STOSSEL: It's your property, yeah, why can't you? What happened to freedom?
Nearly 2.5 million Americans have died as a result of exposure to secondhand smoke since 1964, according to a 2014 Surgeon General's report prepared by the U.S. Department of Health and Human Services.
CNN host Wolf Blitzer challenged Washington Times columnist and potential 2016 presidential candidate Ben Carson for past comments comparing the US government to Nazi Germany and the Affordable Care Act to slavery.
On the December 3 edition of his CNN show, Wolf, Blitzer asked Carson about his presidential ambitions and to clarify a controversial comment Carson made in March comparing the United States to Nazi Germany. Blitzer criticized Carson's comparison, explaining that it "struck an awful tone":
BLITZER: You've got to explain that, because when I heard the comparison of the United States of America, the greatest country in the world -- the greatest country ever - to Nazi Germany, I said, "What is he talking about?"
CARSON: Well, see what you were doing is allowing words to affect you more than listening to what was actually being said. And that's part of the problem --
BLITZER: All right, so please explain, because you know I greatly admire you and what you've done over the years, but to make the comparison of the United States and Nazi German,that just struck an awful tone.
Later in the interview, Blitzer asked Carson to explain "another controversial" analogy the presidential hopeful made, comparing the Affordable Care Act to slavery in October 2013:
BLITZER: Since you're thinking about running for president of the United States, you need to explain another controversial comment you made back in October of last year. The analogy between Obamacare and slavery. Listen to this.
BLITZER: So I know you don't like Obamacare. A lot of people don't like Obamacare, but "the worst thing that has happened in the United States since slavery"? You need to explain that.
CARSON: OK, well, thank you for the opportunity to explain that. Because, you know, I've seen particularly in the left-wing press a lot of people who said that Carson equates Obamacare with slavery. I think perhaps those people need to go back to school and learn English. It said the worst thing since slavery. That does not say that it is the same as slavery. Slavery was a horrible thing and affected many people in horrible ways, some of those effects still present today. So, no, it is not the same as slavery. However, what needs to be understood here is that the way this country was set up, the people -- we the people -- were set up at the pinnacle of power in this nation. The government is supposed to conform to our will. By taking the most important thing you have, your health and your health care and turning that over to the government, you fundamentally shift the power, a huge chunk of it, from the people to the government. This is not the direction that we want to go in this nation.
Numerous conservative media outlets are scamming their followers with paid promotions for dubious marijuana stocks. In one instance, a promoted stock had its trading temporarily halted and was part of an FBI-investigated pump-and-dump scheme. In another, fine print acknowledged the promoters had "a direct conflict of interest" that would "negatively" affect "your shares."
Erick Erickson's RedState, Dick Morris, Newsmax, Townhall, and Human Events have all recently pushed the shady investments.
Readers who took the financial advice would have made a bad call as the stocks have plummeted. For example, conservatives sent sponsored emails recommending a company called MediJane at an entry point of $0.85. The stock's closing price on December 2 was $0.03. Dick Morris sent a sponsored email promoting Cannabis-Rx, Inc. on April 14, when it was trading at around $1. The stock's closing price on December 2 was $0.17.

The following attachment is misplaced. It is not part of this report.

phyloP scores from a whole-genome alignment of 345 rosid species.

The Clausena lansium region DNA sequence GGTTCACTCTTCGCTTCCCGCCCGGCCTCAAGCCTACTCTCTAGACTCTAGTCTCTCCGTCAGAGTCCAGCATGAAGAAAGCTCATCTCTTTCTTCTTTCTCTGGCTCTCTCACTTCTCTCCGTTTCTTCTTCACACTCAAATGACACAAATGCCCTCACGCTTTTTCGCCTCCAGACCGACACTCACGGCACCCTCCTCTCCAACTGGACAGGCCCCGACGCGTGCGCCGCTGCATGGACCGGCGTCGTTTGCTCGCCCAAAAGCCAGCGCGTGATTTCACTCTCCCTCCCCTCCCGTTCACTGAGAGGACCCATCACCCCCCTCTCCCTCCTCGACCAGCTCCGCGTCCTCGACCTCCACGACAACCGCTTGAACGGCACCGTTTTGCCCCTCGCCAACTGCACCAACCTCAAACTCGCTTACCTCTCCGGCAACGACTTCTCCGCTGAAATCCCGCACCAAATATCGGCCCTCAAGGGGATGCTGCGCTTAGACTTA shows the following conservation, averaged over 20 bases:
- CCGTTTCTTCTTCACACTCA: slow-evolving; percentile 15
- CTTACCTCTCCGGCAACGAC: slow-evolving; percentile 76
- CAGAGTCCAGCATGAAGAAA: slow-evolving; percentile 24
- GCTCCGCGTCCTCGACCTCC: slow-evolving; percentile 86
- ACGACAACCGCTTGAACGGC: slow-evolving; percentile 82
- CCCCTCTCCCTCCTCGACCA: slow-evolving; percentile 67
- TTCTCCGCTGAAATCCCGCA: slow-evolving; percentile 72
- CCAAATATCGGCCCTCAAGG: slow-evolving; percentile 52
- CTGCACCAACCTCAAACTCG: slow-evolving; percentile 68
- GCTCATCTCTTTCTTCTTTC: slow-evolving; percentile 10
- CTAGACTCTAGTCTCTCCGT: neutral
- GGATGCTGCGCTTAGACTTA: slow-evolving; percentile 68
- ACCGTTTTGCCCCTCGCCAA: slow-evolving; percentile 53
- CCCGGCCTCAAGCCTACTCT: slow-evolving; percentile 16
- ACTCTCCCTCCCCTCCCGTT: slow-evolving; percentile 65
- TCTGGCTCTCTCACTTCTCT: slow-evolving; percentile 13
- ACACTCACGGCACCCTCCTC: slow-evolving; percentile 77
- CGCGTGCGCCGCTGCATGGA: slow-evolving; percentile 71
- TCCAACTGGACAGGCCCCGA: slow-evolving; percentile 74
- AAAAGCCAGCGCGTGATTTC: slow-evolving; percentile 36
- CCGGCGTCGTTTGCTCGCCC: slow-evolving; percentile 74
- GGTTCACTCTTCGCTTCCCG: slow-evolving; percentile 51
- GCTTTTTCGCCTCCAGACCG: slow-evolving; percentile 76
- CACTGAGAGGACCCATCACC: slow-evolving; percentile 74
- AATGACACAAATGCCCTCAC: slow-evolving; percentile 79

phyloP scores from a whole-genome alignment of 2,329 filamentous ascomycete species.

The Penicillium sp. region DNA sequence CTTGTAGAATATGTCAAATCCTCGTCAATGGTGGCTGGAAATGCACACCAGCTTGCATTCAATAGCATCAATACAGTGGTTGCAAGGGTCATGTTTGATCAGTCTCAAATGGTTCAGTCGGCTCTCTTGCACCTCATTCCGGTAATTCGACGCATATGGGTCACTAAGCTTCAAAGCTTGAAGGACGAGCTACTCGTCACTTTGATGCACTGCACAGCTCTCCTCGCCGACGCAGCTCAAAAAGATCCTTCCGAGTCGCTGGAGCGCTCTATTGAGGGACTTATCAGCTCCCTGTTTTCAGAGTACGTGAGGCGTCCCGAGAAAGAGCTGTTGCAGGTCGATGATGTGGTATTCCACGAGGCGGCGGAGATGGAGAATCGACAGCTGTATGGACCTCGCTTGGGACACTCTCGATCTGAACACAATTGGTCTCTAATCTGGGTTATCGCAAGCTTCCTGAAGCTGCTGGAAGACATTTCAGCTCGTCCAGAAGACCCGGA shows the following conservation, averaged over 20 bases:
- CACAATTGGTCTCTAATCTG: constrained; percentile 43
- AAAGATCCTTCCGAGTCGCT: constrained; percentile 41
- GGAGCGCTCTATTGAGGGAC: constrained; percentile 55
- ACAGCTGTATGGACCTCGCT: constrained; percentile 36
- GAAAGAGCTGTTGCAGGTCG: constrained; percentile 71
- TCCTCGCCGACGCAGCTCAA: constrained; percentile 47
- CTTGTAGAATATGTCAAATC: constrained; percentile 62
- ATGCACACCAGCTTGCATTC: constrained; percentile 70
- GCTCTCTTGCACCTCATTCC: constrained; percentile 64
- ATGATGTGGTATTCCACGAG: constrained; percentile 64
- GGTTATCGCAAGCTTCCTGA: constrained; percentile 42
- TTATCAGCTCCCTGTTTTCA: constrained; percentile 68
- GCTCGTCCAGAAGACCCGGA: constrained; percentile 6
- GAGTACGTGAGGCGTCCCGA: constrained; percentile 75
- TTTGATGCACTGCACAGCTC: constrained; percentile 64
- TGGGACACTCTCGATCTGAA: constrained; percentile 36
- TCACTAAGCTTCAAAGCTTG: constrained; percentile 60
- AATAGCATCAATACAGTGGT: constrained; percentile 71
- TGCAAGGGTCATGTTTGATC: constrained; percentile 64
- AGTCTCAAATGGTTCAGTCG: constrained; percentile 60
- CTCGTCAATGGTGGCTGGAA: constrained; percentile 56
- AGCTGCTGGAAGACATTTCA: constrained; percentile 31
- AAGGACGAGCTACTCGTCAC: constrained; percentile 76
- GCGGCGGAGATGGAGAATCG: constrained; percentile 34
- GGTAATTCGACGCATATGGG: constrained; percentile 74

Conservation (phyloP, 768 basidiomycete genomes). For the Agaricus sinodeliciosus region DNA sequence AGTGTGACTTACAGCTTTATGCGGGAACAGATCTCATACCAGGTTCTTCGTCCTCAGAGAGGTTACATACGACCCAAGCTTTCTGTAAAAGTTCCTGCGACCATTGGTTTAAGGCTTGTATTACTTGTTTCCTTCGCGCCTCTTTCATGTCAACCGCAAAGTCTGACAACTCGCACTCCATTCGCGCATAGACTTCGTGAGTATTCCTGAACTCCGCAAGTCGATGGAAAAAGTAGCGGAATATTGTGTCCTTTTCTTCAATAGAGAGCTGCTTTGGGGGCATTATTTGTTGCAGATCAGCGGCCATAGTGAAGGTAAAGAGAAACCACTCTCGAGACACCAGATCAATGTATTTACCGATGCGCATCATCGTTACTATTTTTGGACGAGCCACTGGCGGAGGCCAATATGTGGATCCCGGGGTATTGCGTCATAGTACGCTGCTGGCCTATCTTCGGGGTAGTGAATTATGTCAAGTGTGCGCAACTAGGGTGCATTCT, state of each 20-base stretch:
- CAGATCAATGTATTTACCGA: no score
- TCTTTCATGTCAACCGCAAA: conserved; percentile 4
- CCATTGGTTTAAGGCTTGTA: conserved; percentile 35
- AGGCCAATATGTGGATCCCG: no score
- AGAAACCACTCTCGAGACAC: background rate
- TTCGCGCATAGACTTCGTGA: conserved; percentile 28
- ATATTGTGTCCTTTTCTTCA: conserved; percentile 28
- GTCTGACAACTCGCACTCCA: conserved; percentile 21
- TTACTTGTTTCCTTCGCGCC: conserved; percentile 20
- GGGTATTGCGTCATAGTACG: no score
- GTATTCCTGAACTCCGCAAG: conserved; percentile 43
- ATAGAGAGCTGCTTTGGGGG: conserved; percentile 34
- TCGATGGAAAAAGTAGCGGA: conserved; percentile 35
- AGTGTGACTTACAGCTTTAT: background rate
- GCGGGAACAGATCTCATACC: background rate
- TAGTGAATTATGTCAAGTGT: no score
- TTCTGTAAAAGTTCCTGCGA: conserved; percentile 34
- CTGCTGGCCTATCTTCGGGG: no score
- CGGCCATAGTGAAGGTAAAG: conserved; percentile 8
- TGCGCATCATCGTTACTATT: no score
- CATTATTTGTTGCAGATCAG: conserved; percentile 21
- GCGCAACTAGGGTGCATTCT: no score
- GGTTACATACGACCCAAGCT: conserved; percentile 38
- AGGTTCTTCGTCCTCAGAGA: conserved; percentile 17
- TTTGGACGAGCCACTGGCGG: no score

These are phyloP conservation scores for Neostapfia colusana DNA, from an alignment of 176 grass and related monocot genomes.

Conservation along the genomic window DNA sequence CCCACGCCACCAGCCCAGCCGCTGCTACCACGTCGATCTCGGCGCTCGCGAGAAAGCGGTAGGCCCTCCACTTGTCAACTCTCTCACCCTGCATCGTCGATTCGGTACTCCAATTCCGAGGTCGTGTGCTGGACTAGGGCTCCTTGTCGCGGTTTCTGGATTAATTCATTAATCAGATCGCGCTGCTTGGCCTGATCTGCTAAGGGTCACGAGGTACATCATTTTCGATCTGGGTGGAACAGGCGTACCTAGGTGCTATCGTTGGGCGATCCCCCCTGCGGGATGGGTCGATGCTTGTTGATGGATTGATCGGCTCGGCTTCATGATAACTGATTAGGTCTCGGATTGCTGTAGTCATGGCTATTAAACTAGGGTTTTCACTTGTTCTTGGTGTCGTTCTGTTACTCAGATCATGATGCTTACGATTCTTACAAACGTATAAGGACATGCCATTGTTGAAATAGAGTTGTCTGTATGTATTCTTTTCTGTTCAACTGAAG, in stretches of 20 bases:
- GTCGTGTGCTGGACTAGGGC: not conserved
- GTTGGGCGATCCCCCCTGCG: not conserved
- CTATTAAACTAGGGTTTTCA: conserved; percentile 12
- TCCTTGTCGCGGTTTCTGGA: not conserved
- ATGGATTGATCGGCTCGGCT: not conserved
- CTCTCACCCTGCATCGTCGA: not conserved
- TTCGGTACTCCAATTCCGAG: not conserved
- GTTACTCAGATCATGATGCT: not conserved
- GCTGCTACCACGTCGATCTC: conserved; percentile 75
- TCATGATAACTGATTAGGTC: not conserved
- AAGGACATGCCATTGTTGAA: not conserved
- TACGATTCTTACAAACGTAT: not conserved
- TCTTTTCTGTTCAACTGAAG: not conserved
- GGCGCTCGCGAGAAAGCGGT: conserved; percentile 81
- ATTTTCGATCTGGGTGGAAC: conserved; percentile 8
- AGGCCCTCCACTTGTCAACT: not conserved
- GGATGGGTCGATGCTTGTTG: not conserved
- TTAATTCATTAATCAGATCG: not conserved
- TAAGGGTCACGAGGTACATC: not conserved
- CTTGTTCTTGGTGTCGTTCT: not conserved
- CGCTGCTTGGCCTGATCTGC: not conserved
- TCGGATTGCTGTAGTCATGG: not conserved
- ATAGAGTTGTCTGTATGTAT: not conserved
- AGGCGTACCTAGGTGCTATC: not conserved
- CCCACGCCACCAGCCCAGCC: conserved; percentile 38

Politico recently reported that pot companies "are a new vehicle for stock scammers promising big returns," prompting federal and state agencies to investigate stock manipulations. Scrutiny is focusing "on pump-and-dump schemes, which involve attempts to inflate a company's share price and then sell, or dump, the stock before unsuspecting investors get wise to the scheme." The schemes are more likely to target "penny stocks," which the Securities and Exchange Commission (SEC) defines as "a very small company that trades at less than $5 per share." Penny stocks are traded over-the-counter instead of on formal exchanges such as the New York Stock Exchange.
The SEC issued an investor alert in May warning that "fraudsters" are using penny pot stocks "to lure investors with the promise of high returns." It cautioned that red flags include "E-mail and fax spam recommending a stock" and "SEC trading suspensions" -- both characteristics of the conservative-promoted stocks.
These shady stock promotions are part of a larger trend of conservatives scamming their followers for profit. Fox Business host Charles Payne was paid to promote now virtually worthless penny stocks. Tobin Smith sent paid promotions for stocks that ended up tanking; he was eventually fired from his position at Fox News for the practice. And Fox News host Mike Huckabee sent sponsored emails touting Smith's recommendation of Gray Fox Petroleum (GFOX); GFOX's price has since tanked and is now trading at a near 52-week low.
Below is a look at two recent marijuana stocks that conservative media promoted to followers.
In early October, the GOP developed a plan to make the federal government's response to Ebola a central part of its midterm elections strategy. Television media played into Republicans' hands, helping to foment panic about the disease. Following the diagnosis of a handful of U.S. Ebola patients, the major broadcast networks ran nearly 1,000 segments about the virus in the four weeks leading up to the elections. Coverage of the disease plummeted in the two weeks following Election Day, with the same networks running fewer than 50 total segments.
From the November 18 edition of Fox News' The O'Reilly Factor:
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Sunday morning political talk shows on ABC, CBS, NBC, and Fox devoted just 30 seconds of coverage to net neutrality the week after President Obama called on the Federal Communications Commission to require Internet service providers to treat all content equally. Those same programs dedicated nearly 17 minutes to helping scandalize comments made by Jonathan Gruber, an economist who helped estimate the impact of the Affordable Care Act (ACA).